The traditional ceramics of Coimbra.
Coimbra ceramics have existed since the 16th century and include ceramics that traditionally use cobalt blue in monochrome tones but also yellow, green and ochre. This art, typical of this city in Northern Portugal, has been recognized throughout the world for several centuries.
Coimbra, a city favorable to the emergence of ceramics
It is near the banks of the Mondego, close to the clay soils, that the first earthenware factories were set up and then gathered around the "Bota Baixo" square. The main factories of this period are called "Rua dos Oleiros", "Rua da Louça" and "Largo das Olarias". They still remain in the current city toponym.
Coimbra view from Modego
The proximity of the Mondego River enabled not only to provide the raw material which is clay, but also to set a communication route towards the port of Figueira da Foz what made easier the shipping and selling of the ceramic pieces.
In the 16th century, the "Malegueiros" bring out Coimbra ceramics
In the 16th century, the "Malegueiros", so-called because they were native of the city of Malaga in Spain, were the first artists to introduce the ceramic technique in the Coimbra region.
At that time, to become a ceramist it was necessary to pass an examination and succeed in a practical test which was the de-moulding of the dishes after the first firing.
Thereafter, the official letter delivered by the "judges of the Office" granted the privilege of being able to manufacture and sell the first ceramics of Coimbra while respecting a regulation concerning the profession but also the working and manufacturing conditions.
The apogee of Coimbra ceramics in the 17th century
The Malegoiros quickly amassed fortunes and acquired titles of nobility. The city council reacted by imposing a work permit, a contribution to the city's festivals and a renunciation of their privileges, and the activity spread to the working class, although several families continued to dominate the local earthenware industry: Costa Brioso, Paiva, Vandelli and Oliveira are among the best known.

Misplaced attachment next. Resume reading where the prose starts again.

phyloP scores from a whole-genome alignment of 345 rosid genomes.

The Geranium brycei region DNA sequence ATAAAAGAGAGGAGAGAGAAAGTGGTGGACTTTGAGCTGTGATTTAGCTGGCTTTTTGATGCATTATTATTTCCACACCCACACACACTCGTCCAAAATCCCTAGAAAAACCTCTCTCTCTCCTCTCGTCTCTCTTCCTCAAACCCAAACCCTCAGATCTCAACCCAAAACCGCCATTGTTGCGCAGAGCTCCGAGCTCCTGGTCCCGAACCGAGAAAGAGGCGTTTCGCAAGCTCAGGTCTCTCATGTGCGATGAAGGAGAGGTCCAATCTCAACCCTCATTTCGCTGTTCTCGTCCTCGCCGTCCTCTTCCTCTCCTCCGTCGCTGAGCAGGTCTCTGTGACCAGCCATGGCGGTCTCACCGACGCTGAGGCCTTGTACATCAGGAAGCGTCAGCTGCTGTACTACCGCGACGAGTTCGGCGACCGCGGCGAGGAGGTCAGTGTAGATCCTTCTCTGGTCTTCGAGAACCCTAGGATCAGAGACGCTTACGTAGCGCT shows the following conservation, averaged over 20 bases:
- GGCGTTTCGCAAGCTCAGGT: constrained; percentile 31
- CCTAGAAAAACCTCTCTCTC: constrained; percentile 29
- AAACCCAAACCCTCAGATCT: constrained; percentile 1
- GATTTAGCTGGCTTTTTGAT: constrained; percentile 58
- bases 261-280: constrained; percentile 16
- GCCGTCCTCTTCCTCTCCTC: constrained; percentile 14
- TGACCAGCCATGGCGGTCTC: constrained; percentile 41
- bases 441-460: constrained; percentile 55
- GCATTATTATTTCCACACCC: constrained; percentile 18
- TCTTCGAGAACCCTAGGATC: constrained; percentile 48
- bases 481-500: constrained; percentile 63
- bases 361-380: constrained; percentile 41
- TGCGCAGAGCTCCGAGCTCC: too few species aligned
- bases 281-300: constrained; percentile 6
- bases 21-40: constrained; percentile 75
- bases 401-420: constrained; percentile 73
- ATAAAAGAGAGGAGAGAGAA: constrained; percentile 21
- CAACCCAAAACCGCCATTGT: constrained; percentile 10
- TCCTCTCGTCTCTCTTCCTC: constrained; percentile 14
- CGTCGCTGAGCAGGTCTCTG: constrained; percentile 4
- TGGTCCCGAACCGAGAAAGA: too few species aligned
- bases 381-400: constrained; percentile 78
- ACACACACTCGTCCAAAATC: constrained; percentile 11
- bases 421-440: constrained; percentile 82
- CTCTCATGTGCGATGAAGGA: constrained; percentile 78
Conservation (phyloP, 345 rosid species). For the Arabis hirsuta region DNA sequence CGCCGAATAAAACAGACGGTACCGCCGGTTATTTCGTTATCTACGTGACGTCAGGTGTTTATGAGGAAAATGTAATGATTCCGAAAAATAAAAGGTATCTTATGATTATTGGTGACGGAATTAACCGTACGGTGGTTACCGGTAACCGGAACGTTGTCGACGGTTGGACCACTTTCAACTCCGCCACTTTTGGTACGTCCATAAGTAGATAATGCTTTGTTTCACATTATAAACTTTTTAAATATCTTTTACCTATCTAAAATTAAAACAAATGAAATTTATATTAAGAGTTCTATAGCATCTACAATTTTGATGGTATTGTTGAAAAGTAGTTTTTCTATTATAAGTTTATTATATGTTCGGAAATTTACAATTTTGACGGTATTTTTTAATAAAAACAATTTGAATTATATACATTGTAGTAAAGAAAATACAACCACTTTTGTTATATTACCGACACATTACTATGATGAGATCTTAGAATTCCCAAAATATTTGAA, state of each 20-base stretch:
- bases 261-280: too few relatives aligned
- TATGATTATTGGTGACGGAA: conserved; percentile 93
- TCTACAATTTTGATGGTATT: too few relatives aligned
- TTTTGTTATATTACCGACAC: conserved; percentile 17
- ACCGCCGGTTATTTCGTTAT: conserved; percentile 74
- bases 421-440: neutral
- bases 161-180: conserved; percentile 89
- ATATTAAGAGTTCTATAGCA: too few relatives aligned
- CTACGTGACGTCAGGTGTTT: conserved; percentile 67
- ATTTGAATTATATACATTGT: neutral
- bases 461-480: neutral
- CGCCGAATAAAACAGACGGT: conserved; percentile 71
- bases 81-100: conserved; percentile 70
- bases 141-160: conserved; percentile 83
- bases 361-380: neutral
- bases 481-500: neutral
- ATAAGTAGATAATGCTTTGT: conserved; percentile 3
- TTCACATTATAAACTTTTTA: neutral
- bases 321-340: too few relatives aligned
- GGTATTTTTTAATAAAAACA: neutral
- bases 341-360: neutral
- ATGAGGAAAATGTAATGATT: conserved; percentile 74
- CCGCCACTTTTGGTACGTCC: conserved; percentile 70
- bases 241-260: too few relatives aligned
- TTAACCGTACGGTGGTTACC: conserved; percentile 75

Ceramic dish from Coimbra - 17th century - Credit Museu Quinta das cruzes
The decline in the 19th and 20th centuries
During the 20th century, Coimbra ceramics was industrialized on a large scale with the ESTACO factory, which had more than 1,000 employees, not counting its production unit in Mozambique.
Estaco Factory - Credit JV Queiros Photography
But like the whole ceramic sector, this factory declined and was declared bankrupt in 2001.Today, the huge industrial park of Pedrulha of more than 60.000 m2 is nothing but an industrial wasteland with missing roofs, broken walls and broken windows.
The revival of artisanal ceramics
Coimbra ceramics remain very present in the collective imagination and arouses attachment, respect and curiosity. Very rare now, pieces of 16th, 17th and 18th centuries are part of private collections and are in great demand at auctions.
This is an opportunity for some talented craftsmen to rediscover the ancestral manufacturing processes and to produce again the historical pieces of Coimbra ceramics.
Luisa Paixão wishes to contribute to the revival of this art craft and has selected a small workshop that spares no effort to offer ceramic pieces entirely handmade in the respect of 17th century techniques.
The particularity of this workshop is that the decorators are free to interpret the original 17th century motifs and therefore each piece is absolutely unique.
Feel free to discover the entire collection by clicking on the image below.
Coimbra Ceramic Plate - Luisa Paixão collection